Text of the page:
Before working at Wizards of the Coast, I liked to imagine that mass-destruction spells like Armageddon and Wrath of God were designed by wide-eyed members of R&D who made explosion noises with their mouths while ramming toy cards together and stomping on that cool Lego house you totally thought was awesome.
Since starting here, I've learned that's not true. Mostly.
But to find out what developers were actually thinking when developing cards that explode all the things, I traveled through the Multiverse searching for comments on many of the game's most annihilating cards—starting with From the Vault: Annihilation's namesake.
Decree of Annihilation
Why, yes it is a super cycle.
Okay, so many of the cards in Annihilation are old enough that Multiverse comments are a bit slim. Still, several cards did have some interesting commentary to go along with their development.
WJ: Constructed card.
WJ: Ba-roken in testing—wacky rainbow deck with Lotus Vale, Necro, Man-o'-War
1.36 Changed from 1WW to 2WW
1.36 Power card for marketing (Tier 2)
Cataclysm ended up being one of the most powerful cards in Exodus, even with the increased cost. It was probably a bit better than tier 2, as Matt Linde used four copies in his White Weenie deck to win US Nationals back in 1998. Empyrial Armor on one of Linde's two-drops followed by Cataclysm was usually game over back then.
Child of Alara
Del 5/6: Confirm mandatory?
MT 5/7: Yes.
Del 5/28: Legend rule + leaves play ability could be interesting.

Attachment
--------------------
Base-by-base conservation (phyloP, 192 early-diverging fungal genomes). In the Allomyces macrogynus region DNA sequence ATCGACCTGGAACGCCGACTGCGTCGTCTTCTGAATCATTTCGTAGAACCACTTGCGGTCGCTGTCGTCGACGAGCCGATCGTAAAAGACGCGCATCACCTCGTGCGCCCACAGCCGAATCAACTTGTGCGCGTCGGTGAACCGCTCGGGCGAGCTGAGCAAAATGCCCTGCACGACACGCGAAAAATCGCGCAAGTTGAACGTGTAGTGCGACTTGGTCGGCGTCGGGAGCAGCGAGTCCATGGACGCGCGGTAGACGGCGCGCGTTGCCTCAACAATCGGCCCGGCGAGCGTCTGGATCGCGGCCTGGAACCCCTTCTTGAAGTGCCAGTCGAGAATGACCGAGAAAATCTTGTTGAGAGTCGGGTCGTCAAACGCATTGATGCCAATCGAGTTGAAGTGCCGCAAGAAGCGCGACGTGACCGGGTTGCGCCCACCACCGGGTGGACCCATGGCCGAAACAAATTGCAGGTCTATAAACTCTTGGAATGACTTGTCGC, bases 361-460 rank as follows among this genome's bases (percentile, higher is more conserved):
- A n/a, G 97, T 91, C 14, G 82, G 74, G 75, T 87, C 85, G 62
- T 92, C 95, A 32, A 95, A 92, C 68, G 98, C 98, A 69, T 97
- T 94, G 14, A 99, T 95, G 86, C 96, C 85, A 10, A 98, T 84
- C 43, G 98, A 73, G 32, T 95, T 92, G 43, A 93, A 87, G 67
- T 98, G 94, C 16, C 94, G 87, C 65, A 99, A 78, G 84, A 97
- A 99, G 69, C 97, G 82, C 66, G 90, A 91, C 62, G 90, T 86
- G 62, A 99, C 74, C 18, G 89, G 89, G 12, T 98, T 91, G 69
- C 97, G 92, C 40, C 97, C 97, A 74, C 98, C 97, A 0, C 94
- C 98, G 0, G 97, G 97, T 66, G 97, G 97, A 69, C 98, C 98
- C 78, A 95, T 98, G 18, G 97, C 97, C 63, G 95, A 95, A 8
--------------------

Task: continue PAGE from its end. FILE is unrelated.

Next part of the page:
The mandatory bit was in reference to making it a "may" ability, which they clearly opted against. Making this legendary meant that playing two copies would make the world explode.
AF 5/19: Was sorcery.
AF 7/16: This card will likely change.
AF 8/17: New data gives this card a second chance (I guess it secretly has persist *rimshot*). Could cost 2HHH if we want to make it more attractive in light of white choose-2, although it already has visible upside.
Del 10/10: 4HH -> 2HHH.
Persist was one of the mechanics in that set. Aaron Forsythe, ladies and gentlemen! Note that the cost was changed to differentiate it from Austere Command. As a result, Fracturing Gust has become one of the premier ways to punish artifact-based decks like Affinity.
MT 7/8: Now Rare, and better worded.
KEN 7/21/2008: Doubling Season-matters!
Del 7/25: Doubling Season no longer matters. Sync'ed up with the others.
Doubling Season kind of still matters, but originally the number of tokens, rather than the value of X, was what triggered the destruction of all other creatures. The actual wording lined up with the other spells of this nature and made Doubling Season matter a bit less.
DH 3/30: And back to just W after more testing. Expect this to change back and forth. Eager for feedback on this.
DG 4/11: I still enjoy a Wrath miracle, I have no specific preference on its hosing of graveyard strategies.
DH 4/11: 3WW->4WW
MJ 5/24: Miracle cost of W seems too splashable for such a dramatic effect
Terminus ended up being a card in a pretty sweet spot—good enough for Standard but not format warping, but also different enough that it made an impact on Legacy. Seems like the developers got the costs just about right.
Day of Judgment
MR 1/14/09: Four mana mass creature removal in white—can we do this?
KEN 1/14/2009: Mossbridge Troll goes RAWR!!
TML 1/16/2009: hehe @ MR
Mark Rosewater, ladies and gentlemen!
AF 7/25: New.
DAL 7/25: I like this design and cost. Adds more main deck disenchants, and stops wrath players from hiding behind their enchantments, artifacts, and Planeswalkers while they wrath people. I like the three W's too.
KEN 7/30/2008: Yay!
AJ 7/28: This is great. Also, KEN seems to be time-travelling.
ND 7/28: For a card that destroys creatures, this card is decidedly pro-creature. I like.
Besides Ken's trip through time, there's some pretty fantastic soothsaying going on in here, as some of the comments portend Ivan Floch's victory at Pro Tour Magic 2015, where he definitely did not hide behind any enchantments or artifacts, and only a few Planeswalkers.